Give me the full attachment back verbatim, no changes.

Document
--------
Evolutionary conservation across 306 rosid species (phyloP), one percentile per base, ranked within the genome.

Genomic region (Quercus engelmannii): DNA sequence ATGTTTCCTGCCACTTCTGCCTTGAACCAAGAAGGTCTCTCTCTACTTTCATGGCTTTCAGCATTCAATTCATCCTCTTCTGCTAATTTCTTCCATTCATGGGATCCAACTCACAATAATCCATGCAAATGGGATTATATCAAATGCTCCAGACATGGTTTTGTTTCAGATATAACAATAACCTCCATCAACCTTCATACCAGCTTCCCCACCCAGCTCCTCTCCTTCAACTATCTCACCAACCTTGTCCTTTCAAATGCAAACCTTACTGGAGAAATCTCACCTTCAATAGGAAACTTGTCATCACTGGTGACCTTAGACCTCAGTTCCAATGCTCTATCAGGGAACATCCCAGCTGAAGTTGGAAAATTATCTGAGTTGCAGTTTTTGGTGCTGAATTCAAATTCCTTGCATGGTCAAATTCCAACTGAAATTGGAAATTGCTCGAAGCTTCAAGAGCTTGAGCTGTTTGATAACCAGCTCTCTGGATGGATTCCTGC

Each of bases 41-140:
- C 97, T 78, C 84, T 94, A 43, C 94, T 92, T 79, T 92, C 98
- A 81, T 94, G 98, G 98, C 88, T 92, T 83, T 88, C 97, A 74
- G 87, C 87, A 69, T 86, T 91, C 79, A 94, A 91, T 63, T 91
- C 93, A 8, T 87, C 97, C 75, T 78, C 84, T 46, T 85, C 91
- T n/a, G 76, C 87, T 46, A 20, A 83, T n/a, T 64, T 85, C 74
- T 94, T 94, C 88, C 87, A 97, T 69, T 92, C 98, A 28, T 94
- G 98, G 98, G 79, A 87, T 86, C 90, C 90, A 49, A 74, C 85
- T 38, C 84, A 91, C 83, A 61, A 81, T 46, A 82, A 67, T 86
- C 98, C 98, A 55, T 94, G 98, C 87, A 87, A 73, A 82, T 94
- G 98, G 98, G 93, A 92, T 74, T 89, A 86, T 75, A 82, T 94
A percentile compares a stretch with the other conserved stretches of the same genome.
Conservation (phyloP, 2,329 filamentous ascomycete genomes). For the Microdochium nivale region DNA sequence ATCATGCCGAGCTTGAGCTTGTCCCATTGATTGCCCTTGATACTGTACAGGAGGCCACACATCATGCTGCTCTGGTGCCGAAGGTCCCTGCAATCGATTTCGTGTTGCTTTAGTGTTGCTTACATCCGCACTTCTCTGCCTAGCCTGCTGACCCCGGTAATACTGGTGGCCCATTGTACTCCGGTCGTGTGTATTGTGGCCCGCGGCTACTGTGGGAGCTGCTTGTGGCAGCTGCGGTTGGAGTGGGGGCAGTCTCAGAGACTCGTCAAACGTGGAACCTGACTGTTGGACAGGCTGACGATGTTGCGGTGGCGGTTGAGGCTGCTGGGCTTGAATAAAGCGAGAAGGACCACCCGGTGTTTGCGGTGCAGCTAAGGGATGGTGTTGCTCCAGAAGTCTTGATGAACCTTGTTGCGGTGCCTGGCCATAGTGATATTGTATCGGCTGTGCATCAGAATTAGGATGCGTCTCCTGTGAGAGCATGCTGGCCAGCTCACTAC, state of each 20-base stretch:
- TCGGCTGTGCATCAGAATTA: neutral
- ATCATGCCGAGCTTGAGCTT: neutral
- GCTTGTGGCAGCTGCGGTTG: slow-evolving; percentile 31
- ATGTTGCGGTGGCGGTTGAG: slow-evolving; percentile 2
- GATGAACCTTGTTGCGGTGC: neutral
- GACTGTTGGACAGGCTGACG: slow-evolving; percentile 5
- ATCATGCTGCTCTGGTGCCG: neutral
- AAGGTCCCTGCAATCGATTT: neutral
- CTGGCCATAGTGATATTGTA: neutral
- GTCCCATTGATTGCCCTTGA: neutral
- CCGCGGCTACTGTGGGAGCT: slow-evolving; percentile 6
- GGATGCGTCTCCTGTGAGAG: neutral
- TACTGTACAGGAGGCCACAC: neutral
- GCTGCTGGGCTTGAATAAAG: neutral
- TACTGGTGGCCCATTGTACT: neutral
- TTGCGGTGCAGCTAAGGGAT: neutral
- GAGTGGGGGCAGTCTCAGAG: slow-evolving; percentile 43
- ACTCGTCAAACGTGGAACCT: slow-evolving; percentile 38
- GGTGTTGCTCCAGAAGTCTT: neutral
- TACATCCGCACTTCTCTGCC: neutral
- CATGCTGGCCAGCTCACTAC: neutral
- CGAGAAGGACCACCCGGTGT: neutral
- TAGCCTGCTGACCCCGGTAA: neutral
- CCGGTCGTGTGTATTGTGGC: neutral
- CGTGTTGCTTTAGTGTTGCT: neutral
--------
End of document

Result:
Evolutionary conservation across 306 rosid species (phyloP), one percentile per base, ranked within the genome.

Genomic region (Quercus engelmannii): DNA sequence ATGTTTCCTGCCACTTCTGCCTTGAACCAAGAAGGTCTCTCTCTACTTTCATGGCTTTCAGCATTCAATTCATCCTCTTCTGCTAATTTCTTCCATTCATGGGATCCAACTCACAATAATCCATGCAAATGGGATTATATCAAATGCTCCAGACATGGTTTTGTTTCAGATATAACAATAACCTCCATCAACCTTCATACCAGCTTCCCCACCCAGCTCCTCTCCTTCAACTATCTCACCAACCTTGTCCTTTCAAATGCAAACCTTACTGGAGAAATCTCACCTTCAATAGGAAACTTGTCATCACTGGTGACCTTAGACCTCAGTTCCAATGCTCTATCAGGGAACATCCCAGCTGAAGTTGGAAAATTATCTGAGTTGCAGTTTTTGGTGCTGAATTCAAATTCCTTGCATGGTCAAATTCCAACTGAAATTGGAAATTGCTCGAAGCTTCAAGAGCTTGAGCTGTTTGATAACCAGCTCTCTGGATGGATTCCTGC

Each of bases 41-140:
- C 97, T 78, C 84, T 94, A 43, C 94, T 92, T 79, T 92, C 98
- A 81, T 94, G 98, G 98, C 88, T 92, T 83, T 88, C 97, A 74
- G 87, C 87, A 69, T 86, T 91, C 79, A 94, A 91, T 63, T 91
- C 93, A 8, T 87, C 97, C 75, T 78, C 84, T 46, T 85, C 91
- T n/a, G 76, C 87, T 46, A 20, A 83, T n/a, T 64, T 85, C 74
- T 94, T 94, C 88, C 87, A 97, T 69, T 92, C 98, A 28, T 94
- G 98, G 98, G 79, A 87, T 86, C 90, C 90, A 49, A 74, C 85
- T 38, C 84, A 91, C 83, A 61, A 81, T 46, A 82, A 67, T 86
- C 98, C 98, A 55, T 94, G 98, C 87, A 87, A 73, A 82, T 94
- G 98, G 98, G 93, A 92, T 74, T 89, A 86, T 75, A 82, T 94
A percentile compares a stretch with the other conserved stretches of the same genome.
Conservation (phyloP, 2,329 filamentous ascomycete genomes). For the Microdochium nivale region DNA sequence ATCATGCCGAGCTTGAGCTTGTCCCATTGATTGCCCTTGATACTGTACAGGAGGCCACACATCATGCTGCTCTGGTGCCGAAGGTCCCTGCAATCGATTTCGTGTTGCTTTAGTGTTGCTTACATCCGCACTTCTCTGCCTAGCCTGCTGACCCCGGTAATACTGGTGGCCCATTGTACTCCGGTCGTGTGTATTGTGGCCCGCGGCTACTGTGGGAGCTGCTTGTGGCAGCTGCGGTTGGAGTGGGGGCAGTCTCAGAGACTCGTCAAACGTGGAACCTGACTGTTGGACAGGCTGACGATGTTGCGGTGGCGGTTGAGGCTGCTGGGCTTGAATAAAGCGAGAAGGACCACCCGGTGTTTGCGGTGCAGCTAAGGGATGGTGTTGCTCCAGAAGTCTTGATGAACCTTGTTGCGGTGCCTGGCCATAGTGATATTGTATCGGCTGTGCATCAGAATTAGGATGCGTCTCCTGTGAGAGCATGCTGGCCAGCTCACTAC, state of each 20-base stretch:
- TCGGCTGTGCATCAGAATTA: neutral
- ATCATGCCGAGCTTGAGCTT: neutral
- GCTTGTGGCAGCTGCGGTTG: slow-evolving; percentile 31
- ATGTTGCGGTGGCGGTTGAG: slow-evolving; percentile 2
- GATGAACCTTGTTGCGGTGC: neutral
- GACTGTTGGACAGGCTGACG: slow-evolving; percentile 5
- ATCATGCTGCTCTGGTGCCG: neutral
- AAGGTCCCTGCAATCGATTT: neutral
- CTGGCCATAGTGATATTGTA: neutral
- GTCCCATTGATTGCCCTTGA: neutral
- CCGCGGCTACTGTGGGAGCT: slow-evolving; percentile 6
- GGATGCGTCTCCTGTGAGAG: neutral
- TACTGTACAGGAGGCCACAC: neutral
- GCTGCTGGGCTTGAATAAAG: neutral
- TACTGGTGGCCCATTGTACT: neutral
- TTGCGGTGCAGCTAAGGGAT: neutral
- GAGTGGGGGCAGTCTCAGAG: slow-evolving; percentile 43
- ACTCGTCAAACGTGGAACCT: slow-evolving; percentile 38
- GGTGTTGCTCCAGAAGTCTT: neutral
- TACATCCGCACTTCTCTGCC: neutral
- CATGCTGGCCAGCTCACTAC: neutral
- CGAGAAGGACCACCCGGTGT: neutral
- TAGCCTGCTGACCCCGGTAA: neutral
- CCGGTCGTGTGTATTGTGGC: neutral
- CGTGTTGCTTTAGTGTTGCT: neutral